Parties asleep on the jobThe new law designed to ease subsidy competition among mobile carriers and lower phone charges through more transparency in pricing has been in effect for four weeks, but there has been little benefit to consumers so far. The key intent of the Mobile Device Distribution Improvement Act is to have mobile carriers disclose the subsidy amount on each phone every week to ensure that they offer no more than 300,000 won ($283). But at the end of the day, consumers now benefit neither from substantial subsidies nor reduced service fees. Politicians tried to calm public fury by promising to tweak the law, but are at a loss as to how.
Lawmakers have been under fire for approving the new law on mobile device retailing without any study or debate, as they were busy wrangling over the broadcasting law and special Sewol ferry law. The National Assembly ignored the majority vote principle and rubber-stamped the law based on a few opinions. Politicians who had been bickering throughout the year over political issues did not bother to pay attention to a law that affects almost everyone. They passed the law, blindly believing in the government’s estimate that the new regulation could save a household 500,000 to 600,000 won a year.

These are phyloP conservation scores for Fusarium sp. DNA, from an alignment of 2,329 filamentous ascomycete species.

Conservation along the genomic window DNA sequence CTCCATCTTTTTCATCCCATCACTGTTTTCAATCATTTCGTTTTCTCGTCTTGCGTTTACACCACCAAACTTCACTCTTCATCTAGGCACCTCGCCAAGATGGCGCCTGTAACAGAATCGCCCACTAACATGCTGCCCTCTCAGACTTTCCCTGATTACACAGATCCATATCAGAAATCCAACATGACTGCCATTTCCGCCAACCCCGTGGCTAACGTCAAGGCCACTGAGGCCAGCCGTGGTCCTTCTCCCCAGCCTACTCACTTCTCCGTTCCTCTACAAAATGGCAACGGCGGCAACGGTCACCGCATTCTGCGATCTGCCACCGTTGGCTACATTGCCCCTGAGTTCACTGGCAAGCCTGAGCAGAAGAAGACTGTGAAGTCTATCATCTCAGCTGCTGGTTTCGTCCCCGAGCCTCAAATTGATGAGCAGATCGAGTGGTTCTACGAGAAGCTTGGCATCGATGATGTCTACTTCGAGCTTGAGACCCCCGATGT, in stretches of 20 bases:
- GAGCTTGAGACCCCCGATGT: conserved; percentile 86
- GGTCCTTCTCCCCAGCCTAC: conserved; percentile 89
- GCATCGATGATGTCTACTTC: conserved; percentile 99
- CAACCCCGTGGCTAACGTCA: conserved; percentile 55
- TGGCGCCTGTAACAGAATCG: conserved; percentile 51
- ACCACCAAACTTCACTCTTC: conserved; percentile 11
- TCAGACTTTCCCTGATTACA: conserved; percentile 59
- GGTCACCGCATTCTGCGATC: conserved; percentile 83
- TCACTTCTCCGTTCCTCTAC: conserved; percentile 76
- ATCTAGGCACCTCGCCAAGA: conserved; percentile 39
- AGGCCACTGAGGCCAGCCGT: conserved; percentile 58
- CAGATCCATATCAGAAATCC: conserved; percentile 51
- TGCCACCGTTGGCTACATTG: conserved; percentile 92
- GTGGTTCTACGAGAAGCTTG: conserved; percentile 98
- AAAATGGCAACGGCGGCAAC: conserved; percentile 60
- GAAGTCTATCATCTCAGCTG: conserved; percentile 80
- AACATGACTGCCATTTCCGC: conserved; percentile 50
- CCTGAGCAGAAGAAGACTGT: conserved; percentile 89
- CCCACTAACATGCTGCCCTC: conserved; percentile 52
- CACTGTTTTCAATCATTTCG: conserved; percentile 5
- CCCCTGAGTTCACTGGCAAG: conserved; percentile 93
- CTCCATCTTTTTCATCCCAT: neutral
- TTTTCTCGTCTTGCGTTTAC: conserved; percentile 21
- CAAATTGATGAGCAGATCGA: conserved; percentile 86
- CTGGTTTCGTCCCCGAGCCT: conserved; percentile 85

A political party must reach consensus on a policy through diplomatic and transparent procedures. Moreover, its judgment must be based on the understanding and support of voters. Korean political parties rely too much on the leadership of founders or heavyweight members. The voice of the party head or a few members of the old guard becomes the position of the whole party.
Our society is ever diversifying. Political decisions by a minority can backfire. To avoid such misjudgments and ill policies, the party must be operated more democratically based on legitimate and formal activities in the legislative. Standing committees comprised of lawmakers with expertise in specific fields must take a stronger leadership role. Instead of taking a political stance, parties should transform themselves into forums for debate to gauge the opinions of party members and arrive at a consensus. Both the ruling and opposition parties should upgrade and strengthen the activities of their research arms. They must serve as think tanks behind party policies, instead of election pollsters.
JoongAng Ilbo, Oct. 20, Page 34